They got the permanent part right.

Ketchum, the youngest of five children, was born in San Saba County, Texas, on Halloween 1863. His father, a prosperous farmer, died when Black Jack was five years old; his mother when he was ten. Because the family’s property went to the eldest son, Black Jack and his other brother, Sam, made their living cowboying in Texas. The work never suited either of them. By 1890, both had left the state.

By 1892, they were robbing trains.

Together with a gang of other young men—all of whom were described as well-mannered and well-dressed, riding good horses, and flashing plenty of money—between 1892 and 1899 the Ketchum gang liberated payrolls and other large sums of cash from trains passing through the Four Corners area of the Southwest. In 1895 and 1896, the gang included Kid Curry and his brother Lonnie Curry, who reportedly departed after a dispute over the division of proceeds from a holdup.

(Image: Herzstein Memorial Museum, Union County, New Mexico)

(Image: Herzstein Memorial Museum,
Union County, New Mexico)

In 1897 alone, the Ketchums heisted more than $100,000: $42,000 from a Wells Fargo safe outside Langtry, Texas, in May and another $60,000 in gold and silver near Twin Mountain, New Mexico Territory, in September.

Two years later, in July 1899, Sam Ketchum partnered with Wild Bunch members Will Carver and William Ellsworth “Elzy” Lay to rob the Twin Mountain train a second time. A posse chased the outlaws into Turkey Creek Canyon near Cimarron, New Mexico, where Sam was wounded in a shootout. He died of his wounds in Santa Fe Territorial Prison a few weeks later.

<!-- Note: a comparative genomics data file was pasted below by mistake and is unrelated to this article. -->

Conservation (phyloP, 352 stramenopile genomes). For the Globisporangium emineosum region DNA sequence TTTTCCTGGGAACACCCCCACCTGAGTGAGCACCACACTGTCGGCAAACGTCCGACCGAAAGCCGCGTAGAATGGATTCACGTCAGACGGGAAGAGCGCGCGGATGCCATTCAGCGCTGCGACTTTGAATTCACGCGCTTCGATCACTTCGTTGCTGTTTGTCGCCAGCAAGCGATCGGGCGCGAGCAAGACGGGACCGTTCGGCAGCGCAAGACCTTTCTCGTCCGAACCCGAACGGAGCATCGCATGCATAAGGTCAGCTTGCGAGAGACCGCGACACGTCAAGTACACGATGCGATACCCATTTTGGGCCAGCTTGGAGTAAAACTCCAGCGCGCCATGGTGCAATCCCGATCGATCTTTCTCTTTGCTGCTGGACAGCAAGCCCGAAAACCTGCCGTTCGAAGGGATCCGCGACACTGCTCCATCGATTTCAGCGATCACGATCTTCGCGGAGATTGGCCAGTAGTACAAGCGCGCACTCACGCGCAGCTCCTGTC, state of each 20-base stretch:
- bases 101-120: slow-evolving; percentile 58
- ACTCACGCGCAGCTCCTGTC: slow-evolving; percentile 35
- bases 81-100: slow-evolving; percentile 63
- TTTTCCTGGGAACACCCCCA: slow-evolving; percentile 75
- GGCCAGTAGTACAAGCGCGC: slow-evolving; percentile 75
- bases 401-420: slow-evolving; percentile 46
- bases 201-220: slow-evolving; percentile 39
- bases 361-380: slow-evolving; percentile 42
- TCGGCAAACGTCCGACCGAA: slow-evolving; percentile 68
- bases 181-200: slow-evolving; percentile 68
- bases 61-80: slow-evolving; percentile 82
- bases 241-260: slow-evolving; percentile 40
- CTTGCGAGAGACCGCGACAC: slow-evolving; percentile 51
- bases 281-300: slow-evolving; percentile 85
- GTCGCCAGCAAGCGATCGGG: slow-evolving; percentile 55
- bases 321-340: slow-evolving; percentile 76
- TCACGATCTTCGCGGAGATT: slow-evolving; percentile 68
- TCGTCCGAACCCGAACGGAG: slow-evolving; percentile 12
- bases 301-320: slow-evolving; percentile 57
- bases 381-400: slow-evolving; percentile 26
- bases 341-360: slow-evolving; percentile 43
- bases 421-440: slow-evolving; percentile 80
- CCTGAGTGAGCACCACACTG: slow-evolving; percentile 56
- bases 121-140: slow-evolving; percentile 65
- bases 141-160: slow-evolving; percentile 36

In August 1899, unaware of his elder brother’s fate, Black Jack lost his right arm to a shotgun blast fired by the conductor of a train he attempted to rob alone. “The handsome train robber” didn’t resist when either a posse or a railroad crew (there’s a dispute) found him near the tracks the following morning.

At trial, Ketchum was sentenced to hang, but the date of execution was delayed several times by arguments about where final justice should take place, since several towns wanted the honor. Finally, reacting to a rumor that the old gang planned to break Black Jack out of jail, the hanging became the center of a carnival in Clayton, Union County, New Mexico. Despite an extended debate about the length and strength of the rope necessary for the deed, something went horribly wrong.

"Black Jack" Ketchum, center. (Image: National Archives)

Black Jack Ketchum, center. (Image: National Archives)

Shortly after 1 p.m., the scaffold’s trapdoor opened and Ketchum, 37, plunged through. He died instantly, decapitated by the fall.

Black Jack Ketchum bears the dubious distinction of being the only man sentenced to die in New Mexico for “felonious assault upon a railway train.” Apparently his botched execution set the residents of Union County back a mite, because Black Jack also was the only man ever hanged in Union County. Until serial murderer Eva Dugan suffered the same fate at the Pinal County, Arizona, prison in 1930, Black Jack Ketchum was the only person in the U.S. who literally lost his head to a hangman’s noose ordered by a court.

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No train robberies or grisly executions take place in the Civil War-era duet The Dumont Brand, although the hanging of a cattle rustler in her past plays a role in one heroine’s present. The book, which contains two stories about two brothers, debuted July 24. It’s the first in a trilogy about a Southeast Texas ranching dynasty with more skeletons than you can shake a stick at in its closets. Links and excerpts are on my website.

Here’s the blurb, and below that is a video trailer.

The Dumont BrandThe Civil War burned Texas…and fanned the flames of love.

On the eve of the Civil War, family secrets threaten everything a ranching dynasty has built…until one son finds salvation in the wrong woman’s love. In the aftermath of battle, a woman destroyed by betrayal brings peace to his brother’s wounded soul.

The Big Uneasy: To escape the unthinkable with a man about whom she knows too much, New Orleans belle Josephine LaPierre agrees to marry a Texan about whom she knows nothing. Falling in love with his brother was not part of her plan.

Making Peace: After four long years in hell, Confederate cavalry officer Bennett Collier just wants to go home—assuming home still exists. Widowed Jayhawker Maggie Fannin will hold onto her home at any cost…even if she must face down the imposing Rebel soldier who accuses her of squatting.